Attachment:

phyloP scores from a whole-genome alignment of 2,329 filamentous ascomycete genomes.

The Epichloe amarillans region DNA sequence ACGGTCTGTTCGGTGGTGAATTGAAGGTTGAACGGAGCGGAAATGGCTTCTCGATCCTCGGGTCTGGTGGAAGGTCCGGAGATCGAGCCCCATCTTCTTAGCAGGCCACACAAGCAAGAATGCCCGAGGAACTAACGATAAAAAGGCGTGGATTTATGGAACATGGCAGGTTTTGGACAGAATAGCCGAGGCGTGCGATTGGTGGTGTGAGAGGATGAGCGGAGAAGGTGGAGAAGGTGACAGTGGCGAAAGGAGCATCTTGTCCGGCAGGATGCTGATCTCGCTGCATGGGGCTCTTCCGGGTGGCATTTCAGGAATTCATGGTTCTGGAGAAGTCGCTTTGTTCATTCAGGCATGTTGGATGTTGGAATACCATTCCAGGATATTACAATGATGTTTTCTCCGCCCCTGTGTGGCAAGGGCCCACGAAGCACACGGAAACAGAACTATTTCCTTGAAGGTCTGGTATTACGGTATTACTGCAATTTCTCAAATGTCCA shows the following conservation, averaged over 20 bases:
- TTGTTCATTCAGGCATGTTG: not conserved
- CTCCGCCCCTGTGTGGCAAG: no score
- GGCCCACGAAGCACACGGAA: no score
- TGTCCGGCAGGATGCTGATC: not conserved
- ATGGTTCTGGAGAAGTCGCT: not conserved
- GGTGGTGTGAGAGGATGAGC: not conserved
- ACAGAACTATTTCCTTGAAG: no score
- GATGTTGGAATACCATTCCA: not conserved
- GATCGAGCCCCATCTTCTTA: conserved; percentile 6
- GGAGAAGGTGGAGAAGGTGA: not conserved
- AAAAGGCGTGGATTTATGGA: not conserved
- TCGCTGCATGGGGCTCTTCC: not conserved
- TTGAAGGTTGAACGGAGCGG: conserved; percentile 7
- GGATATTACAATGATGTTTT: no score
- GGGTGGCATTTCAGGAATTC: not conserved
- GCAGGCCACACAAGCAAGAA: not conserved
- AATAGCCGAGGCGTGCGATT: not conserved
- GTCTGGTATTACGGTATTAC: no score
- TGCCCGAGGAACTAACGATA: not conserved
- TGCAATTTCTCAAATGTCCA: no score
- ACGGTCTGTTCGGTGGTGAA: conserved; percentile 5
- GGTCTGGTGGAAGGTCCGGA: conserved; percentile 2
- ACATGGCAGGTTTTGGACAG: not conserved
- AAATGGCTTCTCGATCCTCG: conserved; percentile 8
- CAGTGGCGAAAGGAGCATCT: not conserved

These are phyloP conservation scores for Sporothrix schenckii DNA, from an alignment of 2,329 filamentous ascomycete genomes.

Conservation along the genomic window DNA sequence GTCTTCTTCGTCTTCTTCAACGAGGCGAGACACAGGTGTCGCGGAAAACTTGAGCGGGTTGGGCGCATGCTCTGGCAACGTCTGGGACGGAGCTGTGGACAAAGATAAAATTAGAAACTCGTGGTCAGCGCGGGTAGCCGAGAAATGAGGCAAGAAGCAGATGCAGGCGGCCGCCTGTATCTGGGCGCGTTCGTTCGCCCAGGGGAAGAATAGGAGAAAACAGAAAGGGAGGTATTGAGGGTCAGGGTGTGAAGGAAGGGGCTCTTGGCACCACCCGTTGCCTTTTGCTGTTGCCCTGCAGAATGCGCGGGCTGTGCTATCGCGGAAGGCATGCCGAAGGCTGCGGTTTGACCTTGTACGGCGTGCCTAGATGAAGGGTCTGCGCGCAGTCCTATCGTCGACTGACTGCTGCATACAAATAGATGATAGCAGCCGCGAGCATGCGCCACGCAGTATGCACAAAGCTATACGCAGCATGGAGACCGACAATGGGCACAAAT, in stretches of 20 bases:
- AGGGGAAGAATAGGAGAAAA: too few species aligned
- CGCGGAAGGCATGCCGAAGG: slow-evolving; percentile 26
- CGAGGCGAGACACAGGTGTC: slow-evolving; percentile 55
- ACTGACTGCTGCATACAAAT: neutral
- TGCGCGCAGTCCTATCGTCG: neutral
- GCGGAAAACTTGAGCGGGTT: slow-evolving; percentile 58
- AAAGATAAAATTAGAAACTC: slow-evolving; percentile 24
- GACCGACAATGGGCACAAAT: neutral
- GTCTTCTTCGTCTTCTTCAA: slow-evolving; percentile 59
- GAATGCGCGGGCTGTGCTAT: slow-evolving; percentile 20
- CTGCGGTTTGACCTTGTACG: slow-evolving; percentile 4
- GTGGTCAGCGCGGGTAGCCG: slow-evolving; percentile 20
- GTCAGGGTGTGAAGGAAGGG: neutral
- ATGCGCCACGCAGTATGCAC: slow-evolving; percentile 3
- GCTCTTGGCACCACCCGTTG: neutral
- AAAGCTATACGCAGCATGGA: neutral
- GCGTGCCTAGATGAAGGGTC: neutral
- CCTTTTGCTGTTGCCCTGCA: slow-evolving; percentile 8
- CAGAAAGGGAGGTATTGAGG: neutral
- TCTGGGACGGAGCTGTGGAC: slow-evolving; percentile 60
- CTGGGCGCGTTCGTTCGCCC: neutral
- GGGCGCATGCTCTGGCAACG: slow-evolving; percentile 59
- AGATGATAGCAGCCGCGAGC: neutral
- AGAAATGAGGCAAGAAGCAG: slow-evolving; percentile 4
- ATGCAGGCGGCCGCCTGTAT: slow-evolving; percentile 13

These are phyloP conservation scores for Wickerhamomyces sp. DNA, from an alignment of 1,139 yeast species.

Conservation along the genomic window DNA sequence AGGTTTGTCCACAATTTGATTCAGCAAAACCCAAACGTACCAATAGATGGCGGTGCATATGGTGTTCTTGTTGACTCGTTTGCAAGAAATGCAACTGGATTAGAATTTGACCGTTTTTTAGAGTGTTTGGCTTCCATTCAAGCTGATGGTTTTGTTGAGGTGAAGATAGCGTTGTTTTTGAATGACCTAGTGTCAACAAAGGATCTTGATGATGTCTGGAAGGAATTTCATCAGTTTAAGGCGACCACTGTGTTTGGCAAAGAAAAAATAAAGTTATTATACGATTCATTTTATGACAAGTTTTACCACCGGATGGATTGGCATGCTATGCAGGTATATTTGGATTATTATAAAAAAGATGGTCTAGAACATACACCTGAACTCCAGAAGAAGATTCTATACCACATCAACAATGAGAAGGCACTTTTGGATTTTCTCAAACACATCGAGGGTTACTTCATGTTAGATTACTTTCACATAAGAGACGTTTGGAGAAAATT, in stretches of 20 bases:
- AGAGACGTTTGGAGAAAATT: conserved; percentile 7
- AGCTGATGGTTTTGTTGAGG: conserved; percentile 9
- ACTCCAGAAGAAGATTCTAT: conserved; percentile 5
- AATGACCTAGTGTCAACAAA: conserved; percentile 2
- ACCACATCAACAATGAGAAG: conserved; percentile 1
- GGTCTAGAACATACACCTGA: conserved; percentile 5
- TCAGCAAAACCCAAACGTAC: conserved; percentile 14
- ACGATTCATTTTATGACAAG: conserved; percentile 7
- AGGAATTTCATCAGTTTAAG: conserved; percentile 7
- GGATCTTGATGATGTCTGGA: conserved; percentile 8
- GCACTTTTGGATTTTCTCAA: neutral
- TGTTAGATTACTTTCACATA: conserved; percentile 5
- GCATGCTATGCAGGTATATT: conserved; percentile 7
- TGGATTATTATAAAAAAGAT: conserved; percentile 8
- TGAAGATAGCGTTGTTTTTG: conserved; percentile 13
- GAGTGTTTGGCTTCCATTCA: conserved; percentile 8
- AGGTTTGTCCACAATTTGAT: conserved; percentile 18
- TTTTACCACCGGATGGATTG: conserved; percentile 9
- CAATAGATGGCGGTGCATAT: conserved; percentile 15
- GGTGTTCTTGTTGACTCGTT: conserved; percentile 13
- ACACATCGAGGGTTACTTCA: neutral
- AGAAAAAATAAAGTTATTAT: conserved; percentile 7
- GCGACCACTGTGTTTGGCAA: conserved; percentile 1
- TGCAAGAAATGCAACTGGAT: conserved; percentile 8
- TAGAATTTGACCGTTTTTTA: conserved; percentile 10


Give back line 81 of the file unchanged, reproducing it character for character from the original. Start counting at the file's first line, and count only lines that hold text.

- TAGAATTTGACCGTTTTTTA: conserved; percentile 10